Let's say farewell to the 'ethnic minorities'

Ten per cent of the British population come from “ethnic minorities”, a reporter on the BBC Today programme told us solemnly on Monday. He was discussing the Conservative Party’s drive to make the choice of candidates better reflect what Tories, too, call the “ethnic minority” population. The reporter added that this should be 10 per cent. By “ethnic minorities” he didn’t (and the Tories don’t) mean Albanians (Christian or Muslim) or the Irish, or Australians, Japanese or Jews.

Labour, meanwhile, has established an “ethnic minority taskforce” chaired by Keith Vaz, MP. His roadshow will not be visiting the Ukrainian community in Derby, or the Polish community in West London. It will not be talking to the substantial number of more recent immigrants from Eastern Europe who do not yet even speak English. Its remit includes third-generation black Christians whose only language is English. It does not include (white) Bosnian Muslims who speak no English at all. Mr Vaz is himself described as coming from the “ethnic minorities”. He (a Roman Catholic whose English is rather plummier than mine) is of Indian (Goanese) origin.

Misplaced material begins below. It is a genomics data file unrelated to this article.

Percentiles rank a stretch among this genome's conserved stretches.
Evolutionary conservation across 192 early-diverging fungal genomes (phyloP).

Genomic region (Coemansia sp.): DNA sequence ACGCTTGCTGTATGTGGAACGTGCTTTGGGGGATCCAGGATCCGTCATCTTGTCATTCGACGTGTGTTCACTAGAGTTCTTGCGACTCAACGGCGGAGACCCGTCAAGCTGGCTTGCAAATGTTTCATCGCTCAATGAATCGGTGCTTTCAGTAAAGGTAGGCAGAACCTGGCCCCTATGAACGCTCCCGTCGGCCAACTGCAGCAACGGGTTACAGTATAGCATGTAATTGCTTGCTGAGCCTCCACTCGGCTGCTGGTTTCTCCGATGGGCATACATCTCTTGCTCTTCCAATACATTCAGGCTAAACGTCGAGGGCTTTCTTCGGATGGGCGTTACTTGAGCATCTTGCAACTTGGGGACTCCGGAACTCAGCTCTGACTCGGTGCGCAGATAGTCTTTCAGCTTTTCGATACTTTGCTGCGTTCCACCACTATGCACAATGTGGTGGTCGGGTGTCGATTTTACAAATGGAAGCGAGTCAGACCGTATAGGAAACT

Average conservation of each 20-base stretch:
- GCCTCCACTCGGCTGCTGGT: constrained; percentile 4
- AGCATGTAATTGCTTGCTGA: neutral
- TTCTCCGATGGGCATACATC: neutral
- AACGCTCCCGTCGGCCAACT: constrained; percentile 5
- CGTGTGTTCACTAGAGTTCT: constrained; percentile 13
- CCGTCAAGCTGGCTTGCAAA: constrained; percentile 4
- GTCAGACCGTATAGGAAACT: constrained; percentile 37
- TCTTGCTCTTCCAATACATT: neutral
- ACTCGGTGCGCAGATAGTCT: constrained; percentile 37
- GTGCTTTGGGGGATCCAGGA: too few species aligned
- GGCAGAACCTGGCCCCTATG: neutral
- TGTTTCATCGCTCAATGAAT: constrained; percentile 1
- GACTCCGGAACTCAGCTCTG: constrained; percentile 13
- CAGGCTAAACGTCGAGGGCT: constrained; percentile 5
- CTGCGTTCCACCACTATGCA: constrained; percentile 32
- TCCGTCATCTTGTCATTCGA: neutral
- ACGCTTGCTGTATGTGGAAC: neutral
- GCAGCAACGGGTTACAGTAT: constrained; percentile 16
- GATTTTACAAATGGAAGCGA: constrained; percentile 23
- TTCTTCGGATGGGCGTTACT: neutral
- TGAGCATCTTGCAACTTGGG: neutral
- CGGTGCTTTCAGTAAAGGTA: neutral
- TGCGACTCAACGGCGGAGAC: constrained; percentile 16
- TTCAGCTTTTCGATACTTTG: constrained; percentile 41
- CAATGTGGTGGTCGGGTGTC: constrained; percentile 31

Oh, come on. Ethnic means “coloured” doesn’t it? If not, tell me in what respect not. The word is an adjective. The noun “minorities” is increasingly and unceremoniously dumped these days in favour of a new usage of “ethnic” as a noun in its own right — as though “ethnics” were members of a single tribe. Only one thing unites this wholly imaginary tribe: not their language, not their religion, not their background, not their culture — but the colour of their skin.

What hypocrisy this is. In Britain the word “coloured” is now more or less shunned in polite usage, and for a good reason: use of the term implicitly categorises people by the colour of their skin, which we shouldn’t do unless it tells us something useful and distinctive about the whole set.

What does a description of the colour of someone’s skin usefully convey in modern Britain? Their religion, language or culture? No; the Afro-Caribbean “community” (itself a conflation of two quite distinct groups) is mostly English-speaking and Christian: a culture closer to the British mainstream than that of a (white) Albanian. Indian Sikhs and Bengali Muslims are worlds apart. Those from the Indian sub-continent do not consider themselves to be black. Islam is much closer to Christianity than Buddhism or Hinduism.